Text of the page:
Initially, Fitzgerald's focus was on Novak's sourcing, since Novak was the first to out Plame. But according to Luskin, Rove's lawyer, Rove spoke to Cooper three or four days before Novak's column appeared. Luskin told NEWSWEEK that Rove "never knowingly disclosed classified information" and that "he did not tell any reporter that Valerie Plame worked for the CIA." Luskin declined, however, to discuss any other details. He did say that Rove himself had testified before the grand jury "two or three times" and signed a waiver authorizing reporters to testify about their conversations with him. "He has answered every question that has been put to him about his conversations with Cooper and anybody else," Luskin said. But one of the two lawyers representing a witness sympathetic to the White House told NEWSWEEK that there was growing "concern" in the White House that the prosecutor is interested in Rove. Fitzgerald declined to comment.

In early October 2003, NEWSWEEK reported that immediately after Novak's column appeared in July, Rove called MSNBC "Hardball" host Chris Matthews and told him that Wilson's wife was "fair game." But White House spokesman Scott McClellan told reporters at the time that any suggestion that Rove had played a role in outing Plame was "totally ridiculous." On Oct. 10, McClellan was asked directly if Rove and two other White House aides had ever discussed Valerie Plame with any reporters. McClellan said he had spoken with all three, and "those individuals assured me they were not involved in this."


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David Ricardo
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True, Dagonee, you are right on the technical basis. But, for all practical purposes, it is still treason in my book. Outing our covert CIA operatives during a time of war against Muslim fundamentalist terrorists hurts our war effort much more than if the same Bush Administration official had taken up arms against the United States.

[ July 04, 2005, 10:41 PM: Message edited by: David Ricardo ]

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Dagonee
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quote:
signed a waiver authorizing reporters to testify about their conversations with him.
This makes me doubt Rove is the leaker even more, if what I've read about the waivers is accurate (namely that a reporter will testify about a source who has signed such a waiver).

I'll be very interested to hear who O'Donnell's sources are.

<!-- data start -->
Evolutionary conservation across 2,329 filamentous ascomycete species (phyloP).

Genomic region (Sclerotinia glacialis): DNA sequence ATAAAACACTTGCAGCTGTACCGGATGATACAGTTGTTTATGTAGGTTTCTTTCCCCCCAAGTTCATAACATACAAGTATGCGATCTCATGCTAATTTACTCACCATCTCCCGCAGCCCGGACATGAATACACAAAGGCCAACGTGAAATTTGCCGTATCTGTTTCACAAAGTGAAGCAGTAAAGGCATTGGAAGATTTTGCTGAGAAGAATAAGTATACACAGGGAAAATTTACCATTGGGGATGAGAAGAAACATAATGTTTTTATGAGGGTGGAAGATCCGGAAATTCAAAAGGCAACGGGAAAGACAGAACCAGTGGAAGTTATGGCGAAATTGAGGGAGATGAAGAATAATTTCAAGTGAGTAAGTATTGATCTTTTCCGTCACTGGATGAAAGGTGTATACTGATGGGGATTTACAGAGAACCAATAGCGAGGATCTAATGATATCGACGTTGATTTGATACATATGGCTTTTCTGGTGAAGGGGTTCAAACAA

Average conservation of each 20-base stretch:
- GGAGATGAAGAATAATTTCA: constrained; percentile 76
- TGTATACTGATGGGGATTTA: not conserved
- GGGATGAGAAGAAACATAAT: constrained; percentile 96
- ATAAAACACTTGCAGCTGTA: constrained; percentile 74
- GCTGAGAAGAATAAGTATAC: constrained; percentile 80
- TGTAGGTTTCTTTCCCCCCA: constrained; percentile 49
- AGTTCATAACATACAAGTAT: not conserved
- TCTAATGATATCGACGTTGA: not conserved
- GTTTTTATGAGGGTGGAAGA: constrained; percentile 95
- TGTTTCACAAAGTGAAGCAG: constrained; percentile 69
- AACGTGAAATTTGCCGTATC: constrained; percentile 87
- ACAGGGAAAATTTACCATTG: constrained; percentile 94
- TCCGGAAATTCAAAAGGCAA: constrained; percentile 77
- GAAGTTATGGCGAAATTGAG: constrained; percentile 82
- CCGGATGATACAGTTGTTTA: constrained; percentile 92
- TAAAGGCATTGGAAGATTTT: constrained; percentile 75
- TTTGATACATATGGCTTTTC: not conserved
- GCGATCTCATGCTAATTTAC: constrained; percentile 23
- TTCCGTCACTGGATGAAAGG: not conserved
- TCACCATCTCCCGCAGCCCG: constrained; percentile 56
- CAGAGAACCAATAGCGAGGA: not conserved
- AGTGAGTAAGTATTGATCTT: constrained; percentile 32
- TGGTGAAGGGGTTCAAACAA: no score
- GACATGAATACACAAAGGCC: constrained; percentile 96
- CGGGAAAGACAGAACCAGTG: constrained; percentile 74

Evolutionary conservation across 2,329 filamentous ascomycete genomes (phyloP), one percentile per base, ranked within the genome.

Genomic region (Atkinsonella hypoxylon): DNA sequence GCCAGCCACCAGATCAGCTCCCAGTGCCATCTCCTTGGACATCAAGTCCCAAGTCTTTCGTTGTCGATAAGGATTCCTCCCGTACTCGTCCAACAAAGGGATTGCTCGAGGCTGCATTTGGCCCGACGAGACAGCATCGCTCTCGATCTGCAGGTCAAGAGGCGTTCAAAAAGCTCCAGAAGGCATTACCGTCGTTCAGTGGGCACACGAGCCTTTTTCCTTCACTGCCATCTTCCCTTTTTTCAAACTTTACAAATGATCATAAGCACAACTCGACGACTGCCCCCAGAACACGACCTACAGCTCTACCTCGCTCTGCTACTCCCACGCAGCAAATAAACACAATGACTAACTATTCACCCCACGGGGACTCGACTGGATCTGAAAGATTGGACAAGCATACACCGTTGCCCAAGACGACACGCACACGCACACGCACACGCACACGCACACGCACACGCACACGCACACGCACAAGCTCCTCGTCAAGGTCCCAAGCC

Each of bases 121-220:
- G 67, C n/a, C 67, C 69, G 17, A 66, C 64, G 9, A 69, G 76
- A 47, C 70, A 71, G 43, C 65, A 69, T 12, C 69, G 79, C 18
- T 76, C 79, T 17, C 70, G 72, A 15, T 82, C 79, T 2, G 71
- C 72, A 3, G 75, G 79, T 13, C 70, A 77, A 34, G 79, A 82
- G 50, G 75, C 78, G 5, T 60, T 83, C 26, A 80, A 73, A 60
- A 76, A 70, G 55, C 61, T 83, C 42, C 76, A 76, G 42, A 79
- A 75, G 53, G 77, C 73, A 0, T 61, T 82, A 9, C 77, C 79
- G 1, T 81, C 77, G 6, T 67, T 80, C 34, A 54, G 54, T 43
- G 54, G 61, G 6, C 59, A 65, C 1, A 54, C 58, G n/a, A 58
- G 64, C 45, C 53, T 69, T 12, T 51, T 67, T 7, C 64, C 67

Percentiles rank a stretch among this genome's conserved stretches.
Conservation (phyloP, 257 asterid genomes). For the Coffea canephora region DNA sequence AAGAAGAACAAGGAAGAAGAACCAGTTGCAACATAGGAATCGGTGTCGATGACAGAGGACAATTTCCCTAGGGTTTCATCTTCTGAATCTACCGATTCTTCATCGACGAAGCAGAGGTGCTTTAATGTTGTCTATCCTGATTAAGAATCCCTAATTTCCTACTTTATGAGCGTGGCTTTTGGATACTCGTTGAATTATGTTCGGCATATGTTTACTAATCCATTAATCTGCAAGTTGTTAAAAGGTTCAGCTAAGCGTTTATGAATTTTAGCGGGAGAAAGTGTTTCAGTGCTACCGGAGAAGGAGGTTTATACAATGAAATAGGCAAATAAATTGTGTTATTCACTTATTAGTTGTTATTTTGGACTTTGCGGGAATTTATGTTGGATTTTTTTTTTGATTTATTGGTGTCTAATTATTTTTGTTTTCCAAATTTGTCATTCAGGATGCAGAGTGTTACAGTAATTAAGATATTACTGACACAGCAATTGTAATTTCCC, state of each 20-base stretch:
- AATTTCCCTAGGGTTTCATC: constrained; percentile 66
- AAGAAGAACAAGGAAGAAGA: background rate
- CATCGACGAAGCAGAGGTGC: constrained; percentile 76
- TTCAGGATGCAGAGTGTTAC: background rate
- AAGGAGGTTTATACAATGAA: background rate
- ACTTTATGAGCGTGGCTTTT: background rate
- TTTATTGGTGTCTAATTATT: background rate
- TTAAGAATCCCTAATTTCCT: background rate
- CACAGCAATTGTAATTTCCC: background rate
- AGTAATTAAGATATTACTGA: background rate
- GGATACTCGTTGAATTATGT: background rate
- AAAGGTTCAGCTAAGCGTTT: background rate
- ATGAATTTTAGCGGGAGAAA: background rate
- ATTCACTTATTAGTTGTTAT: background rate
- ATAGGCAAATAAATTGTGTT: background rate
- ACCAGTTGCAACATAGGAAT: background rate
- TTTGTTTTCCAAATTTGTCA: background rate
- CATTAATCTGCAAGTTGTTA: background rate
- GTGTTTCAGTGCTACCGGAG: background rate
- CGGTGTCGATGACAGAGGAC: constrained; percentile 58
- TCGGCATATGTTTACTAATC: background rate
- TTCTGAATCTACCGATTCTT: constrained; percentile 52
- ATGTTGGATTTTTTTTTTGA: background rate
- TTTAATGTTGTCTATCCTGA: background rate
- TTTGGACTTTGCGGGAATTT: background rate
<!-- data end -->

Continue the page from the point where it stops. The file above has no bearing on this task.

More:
quote:
But, for all practical purposes, it is still treason in my book. Outing our covert CIA operatives during a time of war against Muslim fundamentalist terrorists hurts our war effort much more than if the same Bush Administration official had taken up arms against the United States.
You may be right, all there's considerable evidence Plame's name was known before hand.
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David Ricardo
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In a brilliant parody of Clinton's "I did not inhale" excuse, it looks like Rove is adopting a "I never knowingly disclosed classified information" defense.

Laurence O'Donnell elaborates:

quote:
Karl Rove's lawyer, Robert Ruskin, had his holiday weekend ruined on Friday when I broke the story that the e-mails that Time delivered to the special prosecutor that afternoon reveal that Karl Rove is the source Matt Cooper has been protecting for two years. The next day, Luskin was forced to open the first hole in the Rove two-year wall of silence about the case. In a huge admission to Newsweek and the Los Angeles Times, Luskin confessed that, well, yes, Rove did talk to Cooper. It is a huge admission in a case where Rove and Luskin have never, before Friday, felt compelled to say a word about Rove's contact with Cooper or anyone else involved in the case.

Luskin then launched what sounds like an I-did-not-inhale defense. He told Newsweek that his client "never knowingly disclosed classified information." Knowingly. That is the most important word Luskin said in what has now become his public version of the Rove defense.

Not coincidentally, the word 'knowing' is the most important word in the controlling statute ( U.S. Code: Title 50: Section 421). To violate the law, Rove had to tell Cooper about a covert agent "knowing that the information disclosed so identifies such covert agent and that the United States is taking affirmative measures to conceal such covert agent's intelligence relationship to the United States."

So, Rove's defense now hangs on one word--he "never knowingly disclosed classified information." Does that mean Rove simply didn't know Valerie Plame was a covert agent? Or does it just mean that Rove did not know that the CIA was "taking affirmative measures" to hide her identity?

In Luskin's next damage control session with the press, let's see if any reporter can get him to drop the word 'knowingly' from the never-disclosed-classified-information bit.

It's all word twisting yet again. Rove outed Plame, yet he didn't "knowingly out her classified and secret CIA identity" -- even though she was described as a covert CIA operative in Novak's infamous column two years ago. Oh please -- that's just legalese damage control by an overpaid defense attorney.